And those for-profit tour groups don’t appreciate a government entity cutting into their business, even if the government entity is the NPS’s humble Decatur Street visitor center. Its location doesn’t scream “free tours” — even the sign hanging above the carriageway entrance to the center doesn’t attract a lot of attention from the pedestrians.

Most of them, Herrera said, are too distracted by the action, sights and sounds of the Quarter all around them.

Wrought-iron balconies contribute to the French Quarter’s character.

“People come to town with a specific mindset,” Herrera said. “They want to hit the bars, the restaurants and the music clubs. They’re not thinking of visiting a national park.”

For all this, you’d think it would be easy for the visitor center and the for-profit tour groups to come up with an amenable compromise. Yet so far, efforts to find one sound like pages ripped right out of a government handbook on red tape.

A group of visitor center employees is now working to collect opinions and input from the general public, including the Quarter’s residents and its property owners, since the tour route uses public sidewalks to view both public and private historical buildings.

Next, the group will schedule workshops this summer, conduct a “tour usage” survey this fall, compile the results and draft a plan. That plan will have a 30-day public review and comment period, from which Brown hopes to craft the center’s revised tour policy.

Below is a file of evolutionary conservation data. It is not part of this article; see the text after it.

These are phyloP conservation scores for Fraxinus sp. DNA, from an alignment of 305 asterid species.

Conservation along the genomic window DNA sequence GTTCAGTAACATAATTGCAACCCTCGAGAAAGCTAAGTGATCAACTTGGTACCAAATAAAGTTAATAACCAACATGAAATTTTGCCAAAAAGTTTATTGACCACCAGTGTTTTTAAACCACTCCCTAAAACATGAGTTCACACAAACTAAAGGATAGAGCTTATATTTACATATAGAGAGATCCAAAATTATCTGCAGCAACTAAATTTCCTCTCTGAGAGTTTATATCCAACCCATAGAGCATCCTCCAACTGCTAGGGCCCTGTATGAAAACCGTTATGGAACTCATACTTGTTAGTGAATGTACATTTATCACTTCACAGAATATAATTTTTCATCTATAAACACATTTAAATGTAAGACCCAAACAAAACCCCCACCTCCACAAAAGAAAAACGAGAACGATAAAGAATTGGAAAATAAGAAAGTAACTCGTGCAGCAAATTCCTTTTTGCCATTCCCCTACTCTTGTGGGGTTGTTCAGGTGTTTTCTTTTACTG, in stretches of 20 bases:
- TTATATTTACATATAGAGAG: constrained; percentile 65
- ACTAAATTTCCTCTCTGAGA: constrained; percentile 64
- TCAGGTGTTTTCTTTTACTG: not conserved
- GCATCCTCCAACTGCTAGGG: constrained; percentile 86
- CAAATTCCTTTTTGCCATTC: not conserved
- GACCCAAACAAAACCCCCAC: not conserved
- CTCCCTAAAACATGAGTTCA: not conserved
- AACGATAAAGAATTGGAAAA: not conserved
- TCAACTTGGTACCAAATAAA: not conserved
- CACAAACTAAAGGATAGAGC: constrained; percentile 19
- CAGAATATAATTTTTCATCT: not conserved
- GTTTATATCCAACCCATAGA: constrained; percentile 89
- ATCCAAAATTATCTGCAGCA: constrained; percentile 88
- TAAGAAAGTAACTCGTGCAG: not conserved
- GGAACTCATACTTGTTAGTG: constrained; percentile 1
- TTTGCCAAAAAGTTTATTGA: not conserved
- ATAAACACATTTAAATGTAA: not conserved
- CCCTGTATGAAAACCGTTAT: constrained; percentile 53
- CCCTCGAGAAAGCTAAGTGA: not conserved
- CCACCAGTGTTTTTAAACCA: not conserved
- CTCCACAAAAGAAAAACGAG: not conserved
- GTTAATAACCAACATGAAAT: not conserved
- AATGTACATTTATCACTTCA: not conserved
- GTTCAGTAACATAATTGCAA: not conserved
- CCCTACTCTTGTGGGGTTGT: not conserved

Brown hopes to have that new policy in place by the end of 2004, but said that realistically it probably won’t happen until Spring of 2005.

Historic houses are just around the corner from the Jean Lafitte National Historical Park Visitor Center in the French Quarter and a stop on the walking tour.

While he hopes that the outcome of all this means the visitor center can increase the number of its walking tours, Brown isn’t even sure that in the end they’ll even be able to continue the one they do offer.

“There’s a good likelihood that if the commercial tour sector pressed it they probably could get us to stop providing tours all together,” he said. “My hope is that we can find that win-win solution in all of this, but that remains to be seen.”


If You Go

Tiny surprises such as this angel on an iron fence post are common in the French Quarter.

• The visitor center, located at 419 Decatur St., is open from 9 a.m. to 5 p.m. daily and is closed on Christmas Day and Mardi Gras. For special events and programs, call 504-589-3882 or visit

• The visitor center’s most popular feature is its hour-long, French Quarter Tour, which begins at 9:30 a.m. daily the visitor center and winds past historical spots in the Quarter. The walking tour is limited to the first 25 people. Passes are given on a first-come, first-served basis and must be picked up in person on the day of the tour.

• Exhibits at the visitor center depict the history, natural resources and cultural diversity of Louisiana’s Delta region. There’s also a small bookstore onsite.